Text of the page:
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Hines v. Allbaugh

United States District Court, W.D. Oklahoma

August 3, 2017

THOMAS HARVEY HINES, Plaintiff,
v.
JOE M. ALLBAUGH, [1], Defendants.

          ORDER

          DAVID L. RUSSELL UNITED STATES DISTRICT JUDGE

         Before the Court is Magistrate Judge Shon Erwin's Report and Recommendation, Doc. 111, that the Court grant Defendants' Motion to Dismiss, Doc. 94, and dismiss all of Plaintiffs' claims with prejudice. Plaintiff objects. Doc. 112. In light of his objection, the Court, pursuant to 28 U.S.C. § 636(b)(1)(B), has reviewed the Report and Recommendation de novo. In doing so, it has liberally construed Mr. Hines's pro se filings pursuant to Haines v. Kerner, 404 U.S. 519, 520 (1972).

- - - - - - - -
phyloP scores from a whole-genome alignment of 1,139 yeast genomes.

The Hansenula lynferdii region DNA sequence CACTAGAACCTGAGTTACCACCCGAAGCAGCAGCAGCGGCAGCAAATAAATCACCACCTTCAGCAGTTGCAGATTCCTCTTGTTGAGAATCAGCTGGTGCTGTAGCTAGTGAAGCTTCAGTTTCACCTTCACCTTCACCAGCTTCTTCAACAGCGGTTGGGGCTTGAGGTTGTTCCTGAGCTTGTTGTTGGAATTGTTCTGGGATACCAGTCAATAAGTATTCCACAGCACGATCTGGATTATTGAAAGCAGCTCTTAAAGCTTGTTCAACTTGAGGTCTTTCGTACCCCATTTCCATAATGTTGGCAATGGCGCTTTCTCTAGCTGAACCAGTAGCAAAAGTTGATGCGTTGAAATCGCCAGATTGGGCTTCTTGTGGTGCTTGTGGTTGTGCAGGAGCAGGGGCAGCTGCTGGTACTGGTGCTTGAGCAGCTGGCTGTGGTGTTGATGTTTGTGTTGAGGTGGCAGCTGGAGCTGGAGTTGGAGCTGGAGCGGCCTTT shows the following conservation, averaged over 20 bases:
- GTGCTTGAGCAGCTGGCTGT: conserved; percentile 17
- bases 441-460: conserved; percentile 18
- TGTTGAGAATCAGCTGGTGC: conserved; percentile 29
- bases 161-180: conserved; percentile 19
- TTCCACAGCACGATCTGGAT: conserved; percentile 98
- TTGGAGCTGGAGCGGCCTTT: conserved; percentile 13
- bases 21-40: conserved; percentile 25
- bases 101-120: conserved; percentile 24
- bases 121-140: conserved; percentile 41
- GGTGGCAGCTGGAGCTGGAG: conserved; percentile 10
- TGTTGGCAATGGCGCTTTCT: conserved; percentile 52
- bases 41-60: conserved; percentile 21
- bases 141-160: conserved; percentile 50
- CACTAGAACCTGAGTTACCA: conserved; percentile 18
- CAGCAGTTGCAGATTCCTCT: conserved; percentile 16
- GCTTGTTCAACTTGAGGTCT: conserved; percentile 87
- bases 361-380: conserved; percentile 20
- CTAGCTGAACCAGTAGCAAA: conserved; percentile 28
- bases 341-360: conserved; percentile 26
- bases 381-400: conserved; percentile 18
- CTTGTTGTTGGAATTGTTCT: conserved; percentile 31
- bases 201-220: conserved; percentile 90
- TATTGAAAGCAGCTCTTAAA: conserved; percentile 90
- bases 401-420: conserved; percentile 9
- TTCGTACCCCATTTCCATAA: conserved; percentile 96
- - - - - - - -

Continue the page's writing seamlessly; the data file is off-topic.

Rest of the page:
For the reasons that follow, the Court will ADOPT IN PART the Report and Recommendation. Defendants' Motion to Dismiss will be GRANTED IN PART and DENIED IN PART.

         I. Background

         Plaintiff Thurman Harvey Hines has sued several Oklahoma state prison officials for his alleged treatment at the Oklahoma State Reformatory (OSR) in Granite, Oklahoma. Having since been transferred to the Davis Correctional Facility in Holdenville, Oklahoma, Mr. Hines claims that prison officials at OSR violated his constitutional rights in a number of ways[2] and caused him emotional distress. The Defendants are eight officials employed at the OSR and three officials employed by the Oklahoma Department of Corrections (DOC) in administrative positions.[3] Mr. Hines, who has sued all Defendants in both their individual and official capacities, seeks monetary, injunctive, and declaratory relief.

         II. Standard of Review